However, Klotz says she never let the culture phase her. “I don’t think it deterred me in any way,” she says. “I was brought up with the belief that despite gender roles in employment, you, as a woman, can do whatever you want to do. Period. End of story. You just have to work hard.”
Challenges remain, of course. Klotz says she often discusses with her Primerus™ colleagues the dynamics of work-life balance. Does it even exist? Maybe the idea of finding “balance” is a myth. Klotz says it’s important for women attorneys to reassure each other that it’s okay if they’re not doing everything, or not doing everything well. She says that she notices her female colleagues – those with families, in particular – “tend to take on a lot” of responsibilities in their personal life, including carpools, planning gatherings and maintaining the family social calendar, all while working full time as a lawyer.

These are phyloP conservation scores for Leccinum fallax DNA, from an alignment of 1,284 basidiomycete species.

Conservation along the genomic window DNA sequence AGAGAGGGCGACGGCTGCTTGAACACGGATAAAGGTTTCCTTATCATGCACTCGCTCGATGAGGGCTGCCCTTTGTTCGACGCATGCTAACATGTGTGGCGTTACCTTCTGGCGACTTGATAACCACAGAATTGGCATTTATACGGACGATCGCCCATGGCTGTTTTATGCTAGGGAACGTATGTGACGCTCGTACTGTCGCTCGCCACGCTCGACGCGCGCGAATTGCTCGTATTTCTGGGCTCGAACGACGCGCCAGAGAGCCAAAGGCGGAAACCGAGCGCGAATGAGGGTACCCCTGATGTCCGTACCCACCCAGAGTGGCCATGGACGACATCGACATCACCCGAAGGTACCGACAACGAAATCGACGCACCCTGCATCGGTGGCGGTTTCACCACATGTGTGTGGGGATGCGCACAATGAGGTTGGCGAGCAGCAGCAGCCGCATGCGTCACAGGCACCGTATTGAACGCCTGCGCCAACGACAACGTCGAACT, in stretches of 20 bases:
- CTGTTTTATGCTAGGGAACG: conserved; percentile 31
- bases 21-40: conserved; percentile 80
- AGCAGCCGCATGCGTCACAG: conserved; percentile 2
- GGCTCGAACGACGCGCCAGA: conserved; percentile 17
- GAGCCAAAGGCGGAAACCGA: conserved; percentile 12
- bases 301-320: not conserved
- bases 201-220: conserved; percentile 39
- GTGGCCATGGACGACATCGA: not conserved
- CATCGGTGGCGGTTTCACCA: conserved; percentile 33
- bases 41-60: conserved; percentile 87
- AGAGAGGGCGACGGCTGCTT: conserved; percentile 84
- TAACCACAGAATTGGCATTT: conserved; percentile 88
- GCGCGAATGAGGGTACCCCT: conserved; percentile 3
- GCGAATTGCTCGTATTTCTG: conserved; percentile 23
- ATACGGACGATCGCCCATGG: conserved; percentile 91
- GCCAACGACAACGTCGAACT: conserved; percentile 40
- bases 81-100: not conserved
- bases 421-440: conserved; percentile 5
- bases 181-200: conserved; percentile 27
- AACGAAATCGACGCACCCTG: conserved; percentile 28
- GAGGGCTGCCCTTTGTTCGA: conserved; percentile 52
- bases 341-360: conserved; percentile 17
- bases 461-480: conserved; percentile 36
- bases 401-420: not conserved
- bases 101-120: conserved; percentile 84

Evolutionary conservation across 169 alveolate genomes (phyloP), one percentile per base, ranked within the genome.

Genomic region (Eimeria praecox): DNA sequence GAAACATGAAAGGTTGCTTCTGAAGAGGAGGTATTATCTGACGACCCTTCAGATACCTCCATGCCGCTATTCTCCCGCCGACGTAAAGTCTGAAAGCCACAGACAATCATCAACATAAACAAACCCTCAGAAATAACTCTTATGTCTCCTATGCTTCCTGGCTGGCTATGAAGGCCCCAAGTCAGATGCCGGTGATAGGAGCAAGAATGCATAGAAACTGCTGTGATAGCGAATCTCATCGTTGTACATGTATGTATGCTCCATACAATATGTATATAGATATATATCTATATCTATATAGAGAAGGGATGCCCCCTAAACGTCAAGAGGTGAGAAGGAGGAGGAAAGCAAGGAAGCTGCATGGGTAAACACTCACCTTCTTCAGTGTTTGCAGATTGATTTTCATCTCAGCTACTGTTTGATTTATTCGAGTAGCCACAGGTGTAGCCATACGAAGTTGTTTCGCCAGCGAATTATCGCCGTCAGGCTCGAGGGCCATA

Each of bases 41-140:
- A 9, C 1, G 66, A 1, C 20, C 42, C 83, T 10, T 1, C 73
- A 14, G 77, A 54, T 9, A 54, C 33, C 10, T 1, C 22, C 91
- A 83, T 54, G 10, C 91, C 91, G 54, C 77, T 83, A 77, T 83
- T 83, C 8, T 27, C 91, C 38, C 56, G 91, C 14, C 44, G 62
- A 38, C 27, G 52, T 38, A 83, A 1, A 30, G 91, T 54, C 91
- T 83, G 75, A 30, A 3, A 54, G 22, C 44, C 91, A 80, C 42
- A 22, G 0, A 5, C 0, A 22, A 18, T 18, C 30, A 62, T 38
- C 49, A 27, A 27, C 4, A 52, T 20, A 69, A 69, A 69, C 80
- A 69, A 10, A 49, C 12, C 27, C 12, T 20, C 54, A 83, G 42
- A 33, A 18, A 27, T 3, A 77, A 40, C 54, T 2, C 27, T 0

“Those kinds of conversations are very important, I think, especially to younger female attorneys as they come up, because I think we do take on those obligations more than our male peers do,” she says.
She and her husband, Michael, have two children. Her oldest daughter, Lindsay, is 21 and will be graduating from Bentley University in Massachusetts in May with a dual degree in marketing and information design and corporate communication. Her daughter, Stephanie, 18, is a freshman at Hunter College in New York City who is considering a career in television production.
Klotz describes herself as a “huge theater fan” and shares her passion for Broadway with her daughters. When theaters went dark during the COVID pandemic, Klotz was at a loss. Pre-COVID, she and her daughters would attend Broadway shows twice a year.